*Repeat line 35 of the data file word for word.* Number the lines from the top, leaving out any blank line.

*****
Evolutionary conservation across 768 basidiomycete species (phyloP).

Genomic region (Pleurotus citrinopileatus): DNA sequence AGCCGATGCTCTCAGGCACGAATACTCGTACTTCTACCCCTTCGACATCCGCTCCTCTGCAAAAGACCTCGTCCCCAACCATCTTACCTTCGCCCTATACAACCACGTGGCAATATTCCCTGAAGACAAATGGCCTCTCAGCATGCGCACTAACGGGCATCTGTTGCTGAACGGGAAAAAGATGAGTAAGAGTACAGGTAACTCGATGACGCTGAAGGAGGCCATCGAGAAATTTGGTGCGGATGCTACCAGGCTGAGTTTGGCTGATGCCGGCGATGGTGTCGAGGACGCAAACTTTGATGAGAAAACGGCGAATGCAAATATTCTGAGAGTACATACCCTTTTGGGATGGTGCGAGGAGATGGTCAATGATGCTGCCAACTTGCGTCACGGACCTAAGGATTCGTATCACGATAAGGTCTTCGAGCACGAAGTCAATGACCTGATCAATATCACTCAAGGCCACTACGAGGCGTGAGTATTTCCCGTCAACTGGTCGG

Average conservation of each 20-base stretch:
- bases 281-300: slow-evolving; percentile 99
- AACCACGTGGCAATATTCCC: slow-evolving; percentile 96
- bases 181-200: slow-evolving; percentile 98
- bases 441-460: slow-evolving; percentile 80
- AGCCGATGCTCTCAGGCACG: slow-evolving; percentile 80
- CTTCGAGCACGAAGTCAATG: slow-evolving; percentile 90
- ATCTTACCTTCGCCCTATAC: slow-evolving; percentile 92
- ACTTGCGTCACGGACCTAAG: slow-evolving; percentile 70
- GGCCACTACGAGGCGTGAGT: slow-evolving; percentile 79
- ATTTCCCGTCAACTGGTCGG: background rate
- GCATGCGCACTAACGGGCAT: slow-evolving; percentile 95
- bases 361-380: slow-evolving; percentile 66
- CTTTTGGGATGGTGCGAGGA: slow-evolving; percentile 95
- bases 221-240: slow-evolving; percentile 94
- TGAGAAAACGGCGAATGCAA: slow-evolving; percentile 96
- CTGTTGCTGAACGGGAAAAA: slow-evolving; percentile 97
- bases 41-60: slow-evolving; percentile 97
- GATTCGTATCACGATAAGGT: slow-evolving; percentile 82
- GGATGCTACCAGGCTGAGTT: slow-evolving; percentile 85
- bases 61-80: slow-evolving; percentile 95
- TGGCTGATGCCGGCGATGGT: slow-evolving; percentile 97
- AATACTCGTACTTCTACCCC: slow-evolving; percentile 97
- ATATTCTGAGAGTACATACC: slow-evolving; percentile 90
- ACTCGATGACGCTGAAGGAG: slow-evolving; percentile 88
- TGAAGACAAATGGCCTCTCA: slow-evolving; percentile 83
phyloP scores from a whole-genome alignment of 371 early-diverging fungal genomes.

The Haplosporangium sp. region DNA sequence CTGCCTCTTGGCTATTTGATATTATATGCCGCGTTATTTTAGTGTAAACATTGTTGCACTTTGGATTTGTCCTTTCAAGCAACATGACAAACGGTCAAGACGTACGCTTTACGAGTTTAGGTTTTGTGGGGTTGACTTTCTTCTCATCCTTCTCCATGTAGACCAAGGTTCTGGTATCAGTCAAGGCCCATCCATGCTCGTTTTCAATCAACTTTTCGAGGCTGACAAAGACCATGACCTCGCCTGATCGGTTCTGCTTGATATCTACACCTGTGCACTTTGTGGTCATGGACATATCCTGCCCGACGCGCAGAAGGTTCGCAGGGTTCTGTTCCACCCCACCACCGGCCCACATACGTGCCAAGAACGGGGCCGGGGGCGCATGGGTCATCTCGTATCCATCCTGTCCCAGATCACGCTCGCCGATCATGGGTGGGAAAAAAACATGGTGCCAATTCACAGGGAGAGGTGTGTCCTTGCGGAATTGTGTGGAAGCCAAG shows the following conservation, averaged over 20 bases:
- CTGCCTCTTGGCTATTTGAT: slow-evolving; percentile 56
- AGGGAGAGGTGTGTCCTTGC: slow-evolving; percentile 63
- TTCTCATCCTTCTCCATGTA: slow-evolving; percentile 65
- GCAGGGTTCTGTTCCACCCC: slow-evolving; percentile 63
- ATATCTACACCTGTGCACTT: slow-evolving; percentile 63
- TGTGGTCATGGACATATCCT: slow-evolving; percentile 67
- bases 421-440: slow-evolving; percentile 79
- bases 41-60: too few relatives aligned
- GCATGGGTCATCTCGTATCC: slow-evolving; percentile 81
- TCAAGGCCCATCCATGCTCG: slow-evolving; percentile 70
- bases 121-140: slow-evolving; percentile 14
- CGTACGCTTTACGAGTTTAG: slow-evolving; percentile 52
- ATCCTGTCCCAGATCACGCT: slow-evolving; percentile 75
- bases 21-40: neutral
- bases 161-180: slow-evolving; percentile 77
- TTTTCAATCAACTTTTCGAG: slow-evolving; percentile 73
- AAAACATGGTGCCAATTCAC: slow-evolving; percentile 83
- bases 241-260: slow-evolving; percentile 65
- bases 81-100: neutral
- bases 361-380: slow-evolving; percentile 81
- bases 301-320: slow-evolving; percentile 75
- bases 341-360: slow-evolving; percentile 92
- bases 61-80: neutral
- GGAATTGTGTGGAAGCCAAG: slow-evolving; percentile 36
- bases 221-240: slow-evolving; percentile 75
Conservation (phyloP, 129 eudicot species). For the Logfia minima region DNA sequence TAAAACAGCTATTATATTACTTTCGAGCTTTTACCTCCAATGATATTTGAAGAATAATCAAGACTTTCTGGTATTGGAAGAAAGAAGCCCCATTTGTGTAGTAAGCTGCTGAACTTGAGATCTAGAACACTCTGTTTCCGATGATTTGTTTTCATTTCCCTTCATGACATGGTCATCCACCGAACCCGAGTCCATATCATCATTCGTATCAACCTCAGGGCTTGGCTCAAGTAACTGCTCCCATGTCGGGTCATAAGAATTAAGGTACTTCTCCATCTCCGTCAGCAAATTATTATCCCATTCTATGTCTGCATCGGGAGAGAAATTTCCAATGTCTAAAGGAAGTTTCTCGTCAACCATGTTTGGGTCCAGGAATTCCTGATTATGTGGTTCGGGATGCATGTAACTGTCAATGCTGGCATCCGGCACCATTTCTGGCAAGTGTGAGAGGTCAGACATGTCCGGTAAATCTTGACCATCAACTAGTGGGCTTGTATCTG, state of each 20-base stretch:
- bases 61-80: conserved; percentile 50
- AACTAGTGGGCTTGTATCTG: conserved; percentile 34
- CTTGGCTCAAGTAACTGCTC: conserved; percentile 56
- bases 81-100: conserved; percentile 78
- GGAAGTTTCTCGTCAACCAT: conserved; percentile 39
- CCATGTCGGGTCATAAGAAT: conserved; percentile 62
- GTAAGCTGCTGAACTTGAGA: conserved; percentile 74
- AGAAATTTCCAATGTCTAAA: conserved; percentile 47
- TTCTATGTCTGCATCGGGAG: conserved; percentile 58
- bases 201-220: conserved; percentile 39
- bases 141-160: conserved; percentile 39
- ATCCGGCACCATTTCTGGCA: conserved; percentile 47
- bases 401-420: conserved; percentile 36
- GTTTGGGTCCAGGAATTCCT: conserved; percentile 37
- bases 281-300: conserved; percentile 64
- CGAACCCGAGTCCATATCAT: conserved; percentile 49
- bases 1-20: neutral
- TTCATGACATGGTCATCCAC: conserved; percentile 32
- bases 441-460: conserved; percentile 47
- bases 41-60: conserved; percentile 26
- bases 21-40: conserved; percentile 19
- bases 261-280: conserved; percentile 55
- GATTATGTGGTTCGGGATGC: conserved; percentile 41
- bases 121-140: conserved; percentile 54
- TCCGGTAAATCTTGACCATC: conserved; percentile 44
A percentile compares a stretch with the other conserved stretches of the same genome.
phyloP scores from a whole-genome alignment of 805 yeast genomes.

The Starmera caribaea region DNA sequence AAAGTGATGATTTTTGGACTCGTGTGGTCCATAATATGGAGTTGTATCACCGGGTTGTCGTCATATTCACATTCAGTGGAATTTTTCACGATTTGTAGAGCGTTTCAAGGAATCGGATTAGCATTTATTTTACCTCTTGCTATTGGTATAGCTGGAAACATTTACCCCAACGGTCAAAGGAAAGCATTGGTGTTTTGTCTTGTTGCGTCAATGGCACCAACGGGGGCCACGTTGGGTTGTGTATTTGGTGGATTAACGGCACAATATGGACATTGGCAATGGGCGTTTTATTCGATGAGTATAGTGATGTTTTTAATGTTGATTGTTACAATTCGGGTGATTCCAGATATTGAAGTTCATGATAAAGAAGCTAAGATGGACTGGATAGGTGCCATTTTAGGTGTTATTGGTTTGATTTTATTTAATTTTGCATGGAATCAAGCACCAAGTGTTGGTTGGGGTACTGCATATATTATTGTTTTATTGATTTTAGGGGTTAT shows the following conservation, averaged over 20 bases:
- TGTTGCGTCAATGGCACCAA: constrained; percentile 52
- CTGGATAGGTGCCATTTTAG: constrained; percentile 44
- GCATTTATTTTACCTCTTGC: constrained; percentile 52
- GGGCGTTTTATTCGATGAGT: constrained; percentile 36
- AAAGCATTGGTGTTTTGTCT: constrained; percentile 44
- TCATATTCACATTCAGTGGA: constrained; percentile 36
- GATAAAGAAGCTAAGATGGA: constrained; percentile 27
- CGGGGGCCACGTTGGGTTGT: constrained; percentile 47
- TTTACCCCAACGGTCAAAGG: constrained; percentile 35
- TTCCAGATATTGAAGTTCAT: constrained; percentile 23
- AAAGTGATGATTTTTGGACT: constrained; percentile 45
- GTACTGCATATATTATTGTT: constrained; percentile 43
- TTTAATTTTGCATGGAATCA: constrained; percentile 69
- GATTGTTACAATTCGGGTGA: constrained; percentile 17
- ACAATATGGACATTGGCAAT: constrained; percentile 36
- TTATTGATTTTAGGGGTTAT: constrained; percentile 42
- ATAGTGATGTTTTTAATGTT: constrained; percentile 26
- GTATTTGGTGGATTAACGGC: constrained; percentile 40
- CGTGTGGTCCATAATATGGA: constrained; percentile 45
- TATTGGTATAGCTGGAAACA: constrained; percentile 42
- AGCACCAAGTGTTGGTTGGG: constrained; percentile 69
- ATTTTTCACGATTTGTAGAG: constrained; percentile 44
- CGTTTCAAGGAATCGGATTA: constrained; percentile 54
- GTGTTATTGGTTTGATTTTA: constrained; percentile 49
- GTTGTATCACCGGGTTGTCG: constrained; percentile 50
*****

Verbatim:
- ATATCTACACCTGTGCACTT: slow-evolving; percentile 63